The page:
I’ve recently I fell down a hole and became obsessed with The Memoirs of Lady Trent by Marie Brennan. If you haven’t read the series, I highly recommend it. Especially if you’re a woman in STEM, since the main character, Isabella, is a woman making her way as a scientist in a fictional version of the 1800’s(ish). Also the science is pretty spot on.
So then why am I here? Pretty much all the science in the books are fairly well explained. There aren’t any glaring errors. Well, true to time period, while Isabella manages very well looking at the specific natural history of the organism of interest (Dragons) she doesn’t really look at how they fit into their environments, she doesn’t ask ecological questions. And given that I’m an ecology nerd, I’m here to add some additional depth to some very specific events in these books.
There aren’t any spoilers from the first book in the series in here, but heavy spoilers for the second book ahead, so be warned. And yes, the actual science is important to the plots of these books. I know squeaked on the inside when I realized that too. Please go read them.
Okay, now that I’ve gotten that out of my system: Ecology.
In the second book of the series, The Tropic of Serpents, Isabella is in a fictional version of Africa researching Swamp Wyrms in well…a swamp. Shocking, I know. Through various plot events, it is revealed to her that the piranhas living in the waters of the swamp are actually an early developmental stage of the adult dragons. Additionally, to create female dragons the people living in the swamp move the eggs into another area, changing the conditions enough to create females. If the eggs are not moved they become males. The males are significantly smaller than the females and are morphologically distinct (they look different). Long story short, in order to prevent a dam from ruining the way of life of the people in the swamp, it is agreed that the larval-stage Dragons will be transplanted to the waters of the nation state that controls the territory, Bayembe. They will then develop into dragons, which will not be able to mate since they are only male or only female because they all hatched in the same conditions, and will guard the city from an impending invasion from the south. In return, the rivers leading up to the large jungle swamp/rain forest will not be dammed.
How would these introduced dragons impact the aquatic ecosystem outside of Bayembe?
Well let’s look at the real root of the problem here: these are big animals that have to eat with no natural predators in their ecosystem (or any ecosystem as it seems likely that Swamp Wyrms are apex predators). How big of a problem is this? Well, it’s hard to say. It isn’t really noted in the series how often Swamp Wyrms have to eat, but other species of dragon have a single large meal every few days. This is much closer to a snake or another ectotherm than to mammals and birds, which have to eat continuously to be able to maintain their internal body temperature. In that case, these specific dragons might be closest to a crocodile or an alligator.
American alligators have been found to consume: giant water bugs, apple snails, crayfish, round-tailed muskrats, marsh rabbits, red-bellied turtles, peninsular cooters, stinkpots, gizzard shad, and Florida gar. That’s a large variety. But the little bugs and snails and crayfish were mostly food for adolescents, while the larger prey was eaten by adults. Additionally, females ate more mammals while males ate more reptiles, in particular turtles. Isabella thinks that the invasive Wyrms may be developing into females, so in that case we are talking about a mammal population that is most at risk. Additionally, crocodiles in Australia have been found to eat crabs, shrimps, and fish in addition to mammals and birds; the type of food eaten appears to be largely impacted by the type of habitat and by the salinity of the environment. This change in diet based on environmental facts also lines up with Swamp Wyrms physiological changes in changing conditions. A juvenile saltwater crocodile needs 4% of its body weight in food a week to continue its rate of growth. So, let’s assume that the growth rate is the same for our dragons. Let’s also assume that their minimum weight is the same as a male crocodile, although that’s probably way too low. So a male saltwater crocodile weighs in at a maximum of about 1000kg (about 2200lbs). So that individual would need to eat 40kg (that’s 88lbs) of food every day. That’s the size of a not-very-small child.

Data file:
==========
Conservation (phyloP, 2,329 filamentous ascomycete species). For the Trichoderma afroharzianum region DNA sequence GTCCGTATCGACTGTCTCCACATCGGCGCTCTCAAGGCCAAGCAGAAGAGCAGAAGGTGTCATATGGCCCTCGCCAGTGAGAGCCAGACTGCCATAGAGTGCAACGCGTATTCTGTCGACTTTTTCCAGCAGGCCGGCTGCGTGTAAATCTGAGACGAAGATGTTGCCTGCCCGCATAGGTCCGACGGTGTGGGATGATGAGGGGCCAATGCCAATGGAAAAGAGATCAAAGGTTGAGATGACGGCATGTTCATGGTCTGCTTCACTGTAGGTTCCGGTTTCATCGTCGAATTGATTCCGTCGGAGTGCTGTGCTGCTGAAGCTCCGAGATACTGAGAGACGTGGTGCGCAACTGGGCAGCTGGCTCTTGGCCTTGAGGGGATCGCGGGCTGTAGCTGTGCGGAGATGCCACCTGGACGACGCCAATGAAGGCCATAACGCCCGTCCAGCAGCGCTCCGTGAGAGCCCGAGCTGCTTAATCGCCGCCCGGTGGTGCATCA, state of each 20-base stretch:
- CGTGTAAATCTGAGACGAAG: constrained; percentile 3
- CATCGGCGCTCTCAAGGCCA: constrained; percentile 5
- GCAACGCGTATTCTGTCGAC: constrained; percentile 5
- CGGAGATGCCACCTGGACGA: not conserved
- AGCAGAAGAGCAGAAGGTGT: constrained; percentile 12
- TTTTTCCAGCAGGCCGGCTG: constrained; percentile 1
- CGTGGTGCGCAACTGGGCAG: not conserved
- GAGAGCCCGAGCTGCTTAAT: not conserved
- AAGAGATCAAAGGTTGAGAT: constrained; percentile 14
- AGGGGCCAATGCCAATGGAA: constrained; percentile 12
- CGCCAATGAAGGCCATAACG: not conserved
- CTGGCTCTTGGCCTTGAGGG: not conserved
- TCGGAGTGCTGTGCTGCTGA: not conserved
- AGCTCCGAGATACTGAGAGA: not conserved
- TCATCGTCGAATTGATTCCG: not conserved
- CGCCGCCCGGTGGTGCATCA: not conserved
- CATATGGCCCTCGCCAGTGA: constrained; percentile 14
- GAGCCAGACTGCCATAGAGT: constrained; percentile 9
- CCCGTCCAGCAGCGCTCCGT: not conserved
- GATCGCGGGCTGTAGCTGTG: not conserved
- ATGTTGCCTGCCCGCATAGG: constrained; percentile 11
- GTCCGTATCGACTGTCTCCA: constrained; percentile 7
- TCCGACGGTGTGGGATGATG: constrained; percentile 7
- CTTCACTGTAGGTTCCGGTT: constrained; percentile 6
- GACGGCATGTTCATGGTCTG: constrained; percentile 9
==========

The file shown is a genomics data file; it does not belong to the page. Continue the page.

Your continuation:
That’s a lot of food. Swamp Wyrms are native to rain forests, an area with some of the highest biodiversity on the planet and plenty of food to support them. The area that they have been moved to is, in comparison, a literal desert. Sure, this is a watery ecosystem, but they have also been moved from a delta to a much more salty bay that is surrounded by desert and grass lands. Now, the water next to the desert my actually be fairly nutrient rich thanks to all the minerals and salts from the sand that would blow into the water. Microbes like to eat this stuff, and then bigger stuff eats the microbes, and so up the chain. However, this would not compare to the rain forest that the Swamp Wyrms are native to. Although the soils in rain forests are pretty nutrient poor because of constant erosion, there are so many other large animals to pull into the water and consume that they would have a much easier time getting to that 40kg minimum than an open ocean ecosystem. Additionally, this rain forest happens to be in the middle of a delta, which is a double win for biodiversity since deltas are areas where salt and freshwater mix. This leads to both salt and freshwater organisms being able to live in different parts of the delta along the salt gradient, rather than just the salt-loving species of the open ocean that would live next to Bayembe.